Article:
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Growing up as the last of 10 children in my family was fun and chaotic. We didn’t understand the value of listening to each other as children. In fact, we’d often talk over each other in order to tell our funny story, to share our love and support, and to reminisce about experiences of our past. Years later, we have learned to listen more and have gained some wisdom. As journalist Doug Larson points out, "Wisdom is the reward you get for a lifetime of listening when you'd have preferred to talk."
As I’ve matured, I’ve learned more about the value of listening as a tool for success and understanding. According to businessman, Bernard Baruch "Most of the successful people I've known are the ones who do more listening than talking." That’s been my experience and observation as well. The more we listen, the more we understand. The more we understand, the greater the opportunity that we’ll learn something about another person that will reveal a way for us to provide them with something valuable that satisfies a need.
In training dozens of sales people and customer service representatives who have worked for my previous companies, I’ve shared tips about listening which have helped to make their jobs easier and allowed them to become more successful. Along with advice about listening, I’ve also cautioned them about a human tendency to formulate a reply before the other person is finished speaking. This is a common habit that many of us have developed over the years. Author and business man, Stephen R. Covey shares that "Most people do not listen with the intent to understand; they listen with the intent to reply." We’ve all experienced this. Think of the last time you spoke with an inexperienced sales person, telemarketer, or someone with a strong opinion about something. Perhaps they cut you off mid-sentence or they picked up their practiced and memorized script when you finished talking. It’s obvious that they didn’t listen to a word you shared about your needs, values or opinions. That never makes you feel good. It doesn’t make others feel heard and understood when we do the same to them.
To experience more value in future conversations, develop your listening skills and understanding by doing the following:
- After asking a question or requesting an opinion, become present and listen.
Being present means listening with all of your senses. Listen to their words, listen to their tone of voice and watch their mannerisms and body language. Get a clear understanding for their entire message. Stay present while they’re talking without formulating an answer. Wait until they are finished speaking before responding.
- Confirm your understanding of what they said.
Once the other person is finished talking, repeat to them what you heard them say. If your understanding isn’t accurate, the other person will correct you or clarify an important point. This is a very valuable clue in identifying what’s really important to the other person. This will help you to craft your response and the information that you share to be relevant to them.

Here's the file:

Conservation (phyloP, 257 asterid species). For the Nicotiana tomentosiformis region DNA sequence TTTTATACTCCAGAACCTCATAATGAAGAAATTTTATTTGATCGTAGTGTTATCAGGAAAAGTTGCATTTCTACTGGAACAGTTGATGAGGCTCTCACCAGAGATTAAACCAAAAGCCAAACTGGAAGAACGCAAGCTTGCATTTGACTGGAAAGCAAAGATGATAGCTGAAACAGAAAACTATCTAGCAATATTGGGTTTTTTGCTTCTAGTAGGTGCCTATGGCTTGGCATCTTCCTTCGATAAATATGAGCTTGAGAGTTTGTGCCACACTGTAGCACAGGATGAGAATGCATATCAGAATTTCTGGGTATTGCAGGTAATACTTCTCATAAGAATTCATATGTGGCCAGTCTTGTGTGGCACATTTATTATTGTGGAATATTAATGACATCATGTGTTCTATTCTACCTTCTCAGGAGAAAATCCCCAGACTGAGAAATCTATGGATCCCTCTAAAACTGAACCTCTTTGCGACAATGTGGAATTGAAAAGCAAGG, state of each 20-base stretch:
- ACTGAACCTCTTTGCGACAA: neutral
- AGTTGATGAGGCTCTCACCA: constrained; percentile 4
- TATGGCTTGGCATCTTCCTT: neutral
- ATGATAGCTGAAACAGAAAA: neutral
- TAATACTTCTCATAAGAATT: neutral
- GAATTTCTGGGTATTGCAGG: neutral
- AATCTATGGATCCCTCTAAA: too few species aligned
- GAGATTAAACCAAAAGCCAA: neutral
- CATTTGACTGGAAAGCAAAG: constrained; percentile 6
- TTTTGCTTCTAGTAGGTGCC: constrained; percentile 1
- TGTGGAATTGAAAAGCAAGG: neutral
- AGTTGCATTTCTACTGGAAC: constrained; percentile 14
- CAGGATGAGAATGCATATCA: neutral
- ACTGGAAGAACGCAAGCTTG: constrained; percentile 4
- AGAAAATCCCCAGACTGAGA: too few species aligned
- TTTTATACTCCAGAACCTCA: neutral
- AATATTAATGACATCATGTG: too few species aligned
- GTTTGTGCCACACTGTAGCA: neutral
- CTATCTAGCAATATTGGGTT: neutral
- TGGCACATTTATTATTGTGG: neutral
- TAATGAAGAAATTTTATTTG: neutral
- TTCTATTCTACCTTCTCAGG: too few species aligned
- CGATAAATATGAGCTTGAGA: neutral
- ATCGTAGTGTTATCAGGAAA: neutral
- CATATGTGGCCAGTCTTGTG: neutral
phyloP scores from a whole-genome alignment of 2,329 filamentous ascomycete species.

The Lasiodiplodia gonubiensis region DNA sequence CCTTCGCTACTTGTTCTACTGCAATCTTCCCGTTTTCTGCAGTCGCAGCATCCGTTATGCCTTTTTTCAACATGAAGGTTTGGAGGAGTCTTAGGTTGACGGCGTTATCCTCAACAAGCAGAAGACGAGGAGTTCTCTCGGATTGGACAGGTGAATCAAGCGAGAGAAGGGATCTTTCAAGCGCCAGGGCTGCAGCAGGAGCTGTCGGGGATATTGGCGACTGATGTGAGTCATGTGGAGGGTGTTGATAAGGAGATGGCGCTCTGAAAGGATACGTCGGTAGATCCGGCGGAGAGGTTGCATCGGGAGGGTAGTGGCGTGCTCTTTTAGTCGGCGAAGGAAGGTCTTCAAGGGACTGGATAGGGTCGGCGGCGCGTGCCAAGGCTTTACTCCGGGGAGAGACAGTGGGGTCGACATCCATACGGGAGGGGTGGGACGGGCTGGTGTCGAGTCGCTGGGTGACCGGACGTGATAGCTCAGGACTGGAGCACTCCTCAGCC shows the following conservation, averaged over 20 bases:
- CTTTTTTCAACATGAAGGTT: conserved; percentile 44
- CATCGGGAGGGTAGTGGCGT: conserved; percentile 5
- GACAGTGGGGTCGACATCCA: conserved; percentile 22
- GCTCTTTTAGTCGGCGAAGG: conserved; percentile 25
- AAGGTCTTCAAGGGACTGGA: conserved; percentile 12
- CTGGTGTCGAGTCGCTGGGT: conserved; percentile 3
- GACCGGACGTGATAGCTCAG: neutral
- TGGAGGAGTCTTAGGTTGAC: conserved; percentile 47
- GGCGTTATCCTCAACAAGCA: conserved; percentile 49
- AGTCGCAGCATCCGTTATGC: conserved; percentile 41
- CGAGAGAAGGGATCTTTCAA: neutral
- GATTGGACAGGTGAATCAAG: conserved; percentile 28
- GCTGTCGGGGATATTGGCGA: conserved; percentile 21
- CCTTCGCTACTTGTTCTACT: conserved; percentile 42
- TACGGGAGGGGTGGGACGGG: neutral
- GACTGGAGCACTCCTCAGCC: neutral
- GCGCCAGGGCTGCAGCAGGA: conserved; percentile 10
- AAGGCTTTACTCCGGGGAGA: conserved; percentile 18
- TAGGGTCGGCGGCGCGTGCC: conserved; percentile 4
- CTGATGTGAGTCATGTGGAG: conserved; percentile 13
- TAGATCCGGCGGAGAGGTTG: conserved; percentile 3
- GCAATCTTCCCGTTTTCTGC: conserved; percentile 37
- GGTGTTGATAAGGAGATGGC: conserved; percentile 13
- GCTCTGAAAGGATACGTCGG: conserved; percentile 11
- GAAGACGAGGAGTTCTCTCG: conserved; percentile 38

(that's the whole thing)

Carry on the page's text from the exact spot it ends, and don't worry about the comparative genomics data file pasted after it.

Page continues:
- Offer your solution, convenience, or information that relates to the other person’s need.
Using the information that you received by listening, respond in a meaningful way that relates to the values that you uncovered. e.g. After identifying a problem you might say, “Thank you for sharing the point_______. I can see how that has been difficult. Would it be helpful to have a solution, convenience or technique for making that easier for you?” Or, if you’ve learned something wonderful, convey to the other person your appreciation for the information. e.g. “I wasn’t aware of ____ and I’m grateful that you’ve shared this with me. I’ll look for more information about that. Thank you.”
You can see how this kind of listening would help in business. But, what about when you’re talking about politics, religion, cultural identity, and other topics that people are passionate about? I would advise that you continue to follow all three steps above. And, when giving information that relates to the other person’s need (#3 above), offer your love and understanding. e.g. “I’m so grateful that you shared ______. I recognize how important that is to you and appreciate you taking the time to explain it to me.”
Giving someone your love and understanding does not mean that you have to believe what they believe. It’s OK to have your own beliefs. In ALL situations we can choose to be present and listen fully and then offer kind words of understanding to show appreciation and love for another person. Justice Ruth Bader Ginsburg said “I'm a very strong believer in listening and learning from others.” She is not advocating that we have to agree with everyone. She’s identifying the value in listening and understanding. The art of listening is a true path to learning, wisdom and success.
May you be blessed, prospered, happy, and healthy now and always. For more information about me and my work, please visit www.maymccarthy.com.